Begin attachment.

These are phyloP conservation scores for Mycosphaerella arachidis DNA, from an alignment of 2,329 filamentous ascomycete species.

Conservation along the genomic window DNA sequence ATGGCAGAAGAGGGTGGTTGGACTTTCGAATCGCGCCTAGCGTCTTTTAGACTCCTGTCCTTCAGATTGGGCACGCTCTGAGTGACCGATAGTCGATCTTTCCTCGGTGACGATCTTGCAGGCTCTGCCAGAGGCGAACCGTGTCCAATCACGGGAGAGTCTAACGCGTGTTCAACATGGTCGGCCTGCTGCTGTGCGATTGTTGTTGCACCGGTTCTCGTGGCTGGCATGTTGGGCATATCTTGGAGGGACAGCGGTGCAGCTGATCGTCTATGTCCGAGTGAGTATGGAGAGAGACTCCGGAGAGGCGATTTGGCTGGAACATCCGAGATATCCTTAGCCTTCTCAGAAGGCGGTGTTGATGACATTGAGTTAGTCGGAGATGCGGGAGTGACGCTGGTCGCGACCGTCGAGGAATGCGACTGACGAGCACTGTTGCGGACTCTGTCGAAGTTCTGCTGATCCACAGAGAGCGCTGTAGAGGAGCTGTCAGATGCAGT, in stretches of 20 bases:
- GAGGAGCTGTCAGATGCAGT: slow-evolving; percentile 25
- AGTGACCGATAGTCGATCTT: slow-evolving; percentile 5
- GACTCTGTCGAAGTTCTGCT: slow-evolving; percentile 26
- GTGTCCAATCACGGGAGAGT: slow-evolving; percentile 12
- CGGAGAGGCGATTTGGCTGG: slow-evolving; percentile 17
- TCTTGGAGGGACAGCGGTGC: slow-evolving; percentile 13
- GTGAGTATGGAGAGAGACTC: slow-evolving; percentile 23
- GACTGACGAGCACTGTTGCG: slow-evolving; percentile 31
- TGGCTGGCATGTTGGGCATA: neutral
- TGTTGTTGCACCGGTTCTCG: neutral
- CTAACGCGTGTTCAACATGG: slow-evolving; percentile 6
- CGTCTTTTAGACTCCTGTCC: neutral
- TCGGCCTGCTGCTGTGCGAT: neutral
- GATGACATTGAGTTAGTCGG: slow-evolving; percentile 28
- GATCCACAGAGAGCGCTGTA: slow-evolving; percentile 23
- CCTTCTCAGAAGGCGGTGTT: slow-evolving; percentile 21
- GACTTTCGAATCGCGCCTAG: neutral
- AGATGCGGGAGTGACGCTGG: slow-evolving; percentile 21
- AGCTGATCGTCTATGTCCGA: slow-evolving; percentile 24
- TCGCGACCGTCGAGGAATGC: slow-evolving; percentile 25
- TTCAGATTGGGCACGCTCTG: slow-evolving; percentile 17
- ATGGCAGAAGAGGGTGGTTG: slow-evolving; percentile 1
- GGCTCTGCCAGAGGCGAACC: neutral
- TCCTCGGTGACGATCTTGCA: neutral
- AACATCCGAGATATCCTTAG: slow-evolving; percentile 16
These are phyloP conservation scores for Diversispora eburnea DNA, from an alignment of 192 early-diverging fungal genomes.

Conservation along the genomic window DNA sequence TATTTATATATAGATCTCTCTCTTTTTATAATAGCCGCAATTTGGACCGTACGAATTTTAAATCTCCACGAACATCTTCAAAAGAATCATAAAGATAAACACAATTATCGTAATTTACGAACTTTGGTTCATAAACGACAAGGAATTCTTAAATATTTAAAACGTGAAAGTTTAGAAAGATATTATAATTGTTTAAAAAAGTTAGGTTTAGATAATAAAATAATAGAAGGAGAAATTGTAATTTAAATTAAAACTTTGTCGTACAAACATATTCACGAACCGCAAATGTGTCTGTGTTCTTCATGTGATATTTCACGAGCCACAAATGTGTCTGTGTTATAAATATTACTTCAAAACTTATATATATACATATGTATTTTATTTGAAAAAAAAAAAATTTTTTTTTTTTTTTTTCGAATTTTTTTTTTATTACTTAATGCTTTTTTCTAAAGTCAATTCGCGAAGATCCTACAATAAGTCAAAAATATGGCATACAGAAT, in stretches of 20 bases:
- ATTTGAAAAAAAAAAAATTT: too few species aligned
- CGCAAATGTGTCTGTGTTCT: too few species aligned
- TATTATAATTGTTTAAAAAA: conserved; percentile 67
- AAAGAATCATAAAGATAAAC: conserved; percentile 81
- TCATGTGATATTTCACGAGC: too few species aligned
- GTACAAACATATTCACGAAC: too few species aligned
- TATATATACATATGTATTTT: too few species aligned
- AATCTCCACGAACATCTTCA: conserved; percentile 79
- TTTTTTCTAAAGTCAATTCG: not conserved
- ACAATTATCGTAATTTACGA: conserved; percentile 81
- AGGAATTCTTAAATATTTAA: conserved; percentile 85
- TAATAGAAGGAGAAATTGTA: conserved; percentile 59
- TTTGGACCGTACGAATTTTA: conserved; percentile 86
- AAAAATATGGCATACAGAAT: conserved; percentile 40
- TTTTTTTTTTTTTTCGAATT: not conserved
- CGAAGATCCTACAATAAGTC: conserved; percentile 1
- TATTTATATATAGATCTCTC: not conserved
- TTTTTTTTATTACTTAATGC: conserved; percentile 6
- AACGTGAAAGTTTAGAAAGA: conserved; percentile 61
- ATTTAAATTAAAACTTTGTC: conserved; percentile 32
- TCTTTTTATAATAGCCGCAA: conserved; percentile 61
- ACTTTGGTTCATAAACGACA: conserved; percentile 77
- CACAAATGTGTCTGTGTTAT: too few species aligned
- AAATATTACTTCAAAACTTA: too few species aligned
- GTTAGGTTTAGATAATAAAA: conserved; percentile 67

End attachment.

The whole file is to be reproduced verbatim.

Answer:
These are phyloP conservation scores for Mycosphaerella arachidis DNA, from an alignment of 2,329 filamentous ascomycete species.

Conservation along the genomic window DNA sequence ATGGCAGAAGAGGGTGGTTGGACTTTCGAATCGCGCCTAGCGTCTTTTAGACTCCTGTCCTTCAGATTGGGCACGCTCTGAGTGACCGATAGTCGATCTTTCCTCGGTGACGATCTTGCAGGCTCTGCCAGAGGCGAACCGTGTCCAATCACGGGAGAGTCTAACGCGTGTTCAACATGGTCGGCCTGCTGCTGTGCGATTGTTGTTGCACCGGTTCTCGTGGCTGGCATGTTGGGCATATCTTGGAGGGACAGCGGTGCAGCTGATCGTCTATGTCCGAGTGAGTATGGAGAGAGACTCCGGAGAGGCGATTTGGCTGGAACATCCGAGATATCCTTAGCCTTCTCAGAAGGCGGTGTTGATGACATTGAGTTAGTCGGAGATGCGGGAGTGACGCTGGTCGCGACCGTCGAGGAATGCGACTGACGAGCACTGTTGCGGACTCTGTCGAAGTTCTGCTGATCCACAGAGAGCGCTGTAGAGGAGCTGTCAGATGCAGT, in stretches of 20 bases:
- GAGGAGCTGTCAGATGCAGT: slow-evolving; percentile 25
- AGTGACCGATAGTCGATCTT: slow-evolving; percentile 5
- GACTCTGTCGAAGTTCTGCT: slow-evolving; percentile 26
- GTGTCCAATCACGGGAGAGT: slow-evolving; percentile 12
- CGGAGAGGCGATTTGGCTGG: slow-evolving; percentile 17
- TCTTGGAGGGACAGCGGTGC: slow-evolving; percentile 13
- GTGAGTATGGAGAGAGACTC: slow-evolving; percentile 23
- GACTGACGAGCACTGTTGCG: slow-evolving; percentile 31
- TGGCTGGCATGTTGGGCATA: neutral
- TGTTGTTGCACCGGTTCTCG: neutral
- CTAACGCGTGTTCAACATGG: slow-evolving; percentile 6
- CGTCTTTTAGACTCCTGTCC: neutral
- TCGGCCTGCTGCTGTGCGAT: neutral
- GATGACATTGAGTTAGTCGG: slow-evolving; percentile 28
- GATCCACAGAGAGCGCTGTA: slow-evolving; percentile 23
- CCTTCTCAGAAGGCGGTGTT: slow-evolving; percentile 21
- GACTTTCGAATCGCGCCTAG: neutral
- AGATGCGGGAGTGACGCTGG: slow-evolving; percentile 21
- AGCTGATCGTCTATGTCCGA: slow-evolving; percentile 24
- TCGCGACCGTCGAGGAATGC: slow-evolving; percentile 25
- TTCAGATTGGGCACGCTCTG: slow-evolving; percentile 17
- ATGGCAGAAGAGGGTGGTTG: slow-evolving; percentile 1
- GGCTCTGCCAGAGGCGAACC: neutral
- TCCTCGGTGACGATCTTGCA: neutral
- AACATCCGAGATATCCTTAG: slow-evolving; percentile 16
These are phyloP conservation scores for Diversispora eburnea DNA, from an alignment of 192 early-diverging fungal genomes.

Conservation along the genomic window DNA sequence TATTTATATATAGATCTCTCTCTTTTTATAATAGCCGCAATTTGGACCGTACGAATTTTAAATCTCCACGAACATCTTCAAAAGAATCATAAAGATAAACACAATTATCGTAATTTACGAACTTTGGTTCATAAACGACAAGGAATTCTTAAATATTTAAAACGTGAAAGTTTAGAAAGATATTATAATTGTTTAAAAAAGTTAGGTTTAGATAATAAAATAATAGAAGGAGAAATTGTAATTTAAATTAAAACTTTGTCGTACAAACATATTCACGAACCGCAAATGTGTCTGTGTTCTTCATGTGATATTTCACGAGCCACAAATGTGTCTGTGTTATAAATATTACTTCAAAACTTATATATATACATATGTATTTTATTTGAAAAAAAAAAAATTTTTTTTTTTTTTTTTCGAATTTTTTTTTTATTACTTAATGCTTTTTTCTAAAGTCAATTCGCGAAGATCCTACAATAAGTCAAAAATATGGCATACAGAAT, in stretches of 20 bases:
- ATTTGAAAAAAAAAAAATTT: too few species aligned
- CGCAAATGTGTCTGTGTTCT: too few species aligned
- TATTATAATTGTTTAAAAAA: conserved; percentile 67
- AAAGAATCATAAAGATAAAC: conserved; percentile 81
- TCATGTGATATTTCACGAGC: too few species aligned
- GTACAAACATATTCACGAAC: too few species aligned
- TATATATACATATGTATTTT: too few species aligned
- AATCTCCACGAACATCTTCA: conserved; percentile 79
- TTTTTTCTAAAGTCAATTCG: not conserved
- ACAATTATCGTAATTTACGA: conserved; percentile 81
- AGGAATTCTTAAATATTTAA: conserved; percentile 85
- TAATAGAAGGAGAAATTGTA: conserved; percentile 59
- TTTGGACCGTACGAATTTTA: conserved; percentile 86
- AAAAATATGGCATACAGAAT: conserved; percentile 40
- TTTTTTTTTTTTTTCGAATT: not conserved
- CGAAGATCCTACAATAAGTC: conserved; percentile 1
- TATTTATATATAGATCTCTC: not conserved
- TTTTTTTTATTACTTAATGC: conserved; percentile 6
- AACGTGAAAGTTTAGAAAGA: conserved; percentile 61
- ATTTAAATTAAAACTTTGTC: conserved; percentile 32
- TCTTTTTATAATAGCCGCAA: conserved; percentile 61
- ACTTTGGTTCATAAACGACA: conserved; percentile 77
- CACAAATGTGTCTGTGTTAT: too few species aligned
- AAATATTACTTCAAAACTTA: too few species aligned
- GTTAGGTTTAGATAATAAAA: conserved; percentile 67